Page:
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  1. #1
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    Default Bees adapting....

    On another thread about mites adapting to hard treatments, there are some comments about bees ability to adapt also. So I thought I would comment about my own bees and the changes I see in them. A few observations....

    1)When I used fgmo with cords a few years back, I would notice over and over again three types of hives that responded to the cords. One hive would ignore the cords. The second would propoilze the cords. And the third would be to shred the cords and discard them out the front of the hives. There were very different responses between the hives. I select from the third example.

    2)For bees never having exposed to SHB, the bees have adapted very quickly. I see hives that ignore the SHB. I see hives that will propolize them into a corner. And I see hives that are ruthless in tracking down and eliminating SHB. I also do not see SHB populations directly related to hive strength or population. I see some hives very strong have the SHB and being stress or ready to crash meaning nothing. I see side by side hives, both strong, with one having SHB, and the next, without one beetle. So there must be traits that allow one hive to deal better with SHB.

    3)I see a difference between my hives when doing mite counts between hives with sticky boards. I will see many more alive mites with my more hygienic (grooming)hives. And I see more immature mites with my smr/vhs hives. You should know that there are differences in the kind of mites you are counting.

    4)I can see distinct differences by just observing the bottom board. Some hives allow debris to accumulate. Other hives keep a very clean bottom board.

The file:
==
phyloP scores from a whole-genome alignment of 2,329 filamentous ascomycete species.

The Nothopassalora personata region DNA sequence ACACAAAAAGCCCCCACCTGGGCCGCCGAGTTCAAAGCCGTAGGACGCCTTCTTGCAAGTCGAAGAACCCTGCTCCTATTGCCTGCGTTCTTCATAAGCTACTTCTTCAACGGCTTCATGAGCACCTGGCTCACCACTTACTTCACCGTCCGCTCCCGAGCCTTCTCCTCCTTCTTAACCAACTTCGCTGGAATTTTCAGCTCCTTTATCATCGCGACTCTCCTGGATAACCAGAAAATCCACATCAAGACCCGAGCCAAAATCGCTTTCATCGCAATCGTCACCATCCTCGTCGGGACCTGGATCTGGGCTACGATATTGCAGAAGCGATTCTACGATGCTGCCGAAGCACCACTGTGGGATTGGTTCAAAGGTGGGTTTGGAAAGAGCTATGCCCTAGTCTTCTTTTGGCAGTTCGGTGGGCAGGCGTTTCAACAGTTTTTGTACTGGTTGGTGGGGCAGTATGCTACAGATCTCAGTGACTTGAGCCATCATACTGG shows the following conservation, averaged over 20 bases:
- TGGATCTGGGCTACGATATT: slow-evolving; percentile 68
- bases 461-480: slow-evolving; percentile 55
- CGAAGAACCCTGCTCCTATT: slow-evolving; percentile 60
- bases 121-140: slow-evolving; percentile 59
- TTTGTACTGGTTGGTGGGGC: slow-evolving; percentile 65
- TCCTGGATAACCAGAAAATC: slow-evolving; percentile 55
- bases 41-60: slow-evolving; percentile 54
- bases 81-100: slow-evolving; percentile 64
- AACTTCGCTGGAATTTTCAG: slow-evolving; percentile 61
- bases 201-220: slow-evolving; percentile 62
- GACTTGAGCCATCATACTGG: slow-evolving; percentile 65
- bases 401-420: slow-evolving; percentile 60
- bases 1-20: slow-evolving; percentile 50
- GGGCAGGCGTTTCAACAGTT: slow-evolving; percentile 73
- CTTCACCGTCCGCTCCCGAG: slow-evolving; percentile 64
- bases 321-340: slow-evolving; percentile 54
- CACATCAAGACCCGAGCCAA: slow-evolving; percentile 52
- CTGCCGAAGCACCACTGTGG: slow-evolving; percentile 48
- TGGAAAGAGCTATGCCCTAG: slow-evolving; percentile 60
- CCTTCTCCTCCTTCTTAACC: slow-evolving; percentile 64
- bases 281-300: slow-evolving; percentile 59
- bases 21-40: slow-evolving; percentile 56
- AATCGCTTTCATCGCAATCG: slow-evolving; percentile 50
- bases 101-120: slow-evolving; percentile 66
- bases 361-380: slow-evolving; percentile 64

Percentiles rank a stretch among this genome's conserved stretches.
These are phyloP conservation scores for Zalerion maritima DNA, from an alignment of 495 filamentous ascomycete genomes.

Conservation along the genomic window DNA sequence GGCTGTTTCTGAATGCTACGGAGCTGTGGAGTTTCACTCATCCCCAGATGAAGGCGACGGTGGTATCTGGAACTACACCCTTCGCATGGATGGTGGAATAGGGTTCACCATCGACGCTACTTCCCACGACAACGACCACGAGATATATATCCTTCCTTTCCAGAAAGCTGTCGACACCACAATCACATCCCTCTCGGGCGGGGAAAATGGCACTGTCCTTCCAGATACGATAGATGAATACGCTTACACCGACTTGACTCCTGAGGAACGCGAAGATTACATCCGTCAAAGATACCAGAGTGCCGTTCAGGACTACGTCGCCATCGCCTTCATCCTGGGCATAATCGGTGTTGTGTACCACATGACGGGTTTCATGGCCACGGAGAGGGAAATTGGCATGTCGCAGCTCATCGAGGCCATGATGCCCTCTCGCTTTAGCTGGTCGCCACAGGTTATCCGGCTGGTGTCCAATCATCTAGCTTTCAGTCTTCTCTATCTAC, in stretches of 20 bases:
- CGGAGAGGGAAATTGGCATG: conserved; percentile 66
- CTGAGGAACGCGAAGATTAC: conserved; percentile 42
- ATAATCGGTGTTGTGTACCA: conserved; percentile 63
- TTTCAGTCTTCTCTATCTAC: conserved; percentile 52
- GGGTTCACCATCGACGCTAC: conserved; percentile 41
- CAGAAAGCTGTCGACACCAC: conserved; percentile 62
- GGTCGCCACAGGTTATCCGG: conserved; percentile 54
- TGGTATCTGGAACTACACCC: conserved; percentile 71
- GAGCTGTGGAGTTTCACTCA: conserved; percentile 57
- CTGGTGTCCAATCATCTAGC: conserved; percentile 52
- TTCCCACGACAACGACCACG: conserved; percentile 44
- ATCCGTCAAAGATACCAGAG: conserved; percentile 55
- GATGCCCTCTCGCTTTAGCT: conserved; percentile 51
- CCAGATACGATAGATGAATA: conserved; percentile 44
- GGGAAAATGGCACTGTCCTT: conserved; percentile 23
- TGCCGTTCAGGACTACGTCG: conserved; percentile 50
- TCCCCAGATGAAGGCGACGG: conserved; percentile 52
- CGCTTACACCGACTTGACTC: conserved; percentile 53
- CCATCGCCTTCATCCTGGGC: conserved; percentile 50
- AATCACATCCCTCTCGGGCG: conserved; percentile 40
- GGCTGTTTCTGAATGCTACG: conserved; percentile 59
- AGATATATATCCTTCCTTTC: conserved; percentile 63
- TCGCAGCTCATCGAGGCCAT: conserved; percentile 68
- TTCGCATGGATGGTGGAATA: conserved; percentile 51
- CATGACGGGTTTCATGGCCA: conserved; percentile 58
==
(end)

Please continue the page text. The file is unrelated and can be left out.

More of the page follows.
5) 5 years ago, I started keeping bees with no treatments. The first year, my losses were near 60%. Since then, my losses have steadily decreased to less than 30% last year. And I must say, that up till this year, my hives were very neglected from working for the state till the end of October every year. Some went into winter light on stores and some with no queens. So some of those killed had nothing to do with mites. This year, my bees are in much better shape to go into winter.

    6) I used to see high mite counts and DWV as the season progressed. In the past 5 years, I have slowly culled out most of my Italians and have been selecting and breeding Russians and carni's. On 9/18/07, the state inspected my main yard and inspected over 100 hives. Not one hive OR BEE was found to have DWV. Certainly by mid September you should see DWV in problem hives. Overall, I see many less mites and associated problems.

    7) I can see my SMR/VHS bees (comb) being cleaned out much more than my non SMR/VHS bees. And although I see a lot of hype and over marketing, I also see very distinct traits that are worth pursuing.

    I am sure other people could add to the list.

    I don't treat my bees. My overwintered colonies number from 180 to 420 in the past 5 years. So its not "Just a couple". And although I don't in any way claim to have super bees or the answer to any bee problem, I can say that I have seen a lot of positive traits over the past 5 years.

    I find it interesting that some think that resistance will take "more than a lifetime". I think bees can be selected for built in abilities and resistance to mites and other associated problems. Resistance does not mean having bees with the ability of never getting bit by a mite, it means being able to exist on some level. Resistance does not mean never being affected by a virus. It may mean controlling the trigger mechanism to begin with. I won't get caught up in the definition of "resistant" is.

    I am at a loss as to why some think that resistance to mites is some way off in the future goal. If we would quit throwing a new pest on top of the pile every ten years or so, I think our genetics can be improved a lot faster than that. Selection speeds up what mother nature does more slowly. Of course, she would never of done what we did to bees to begin with.

    Comments?
    Last edited by BjornBee; 10-16-2007 at 08:19 AM.

  2. #2
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    >>7) I can see my SMR/VHS bees (comb) being cleaned out much more than my non SMR/VHS bees. And although I see a lot of hype and over marketing, I also see very distinct traits that are worth pursuing.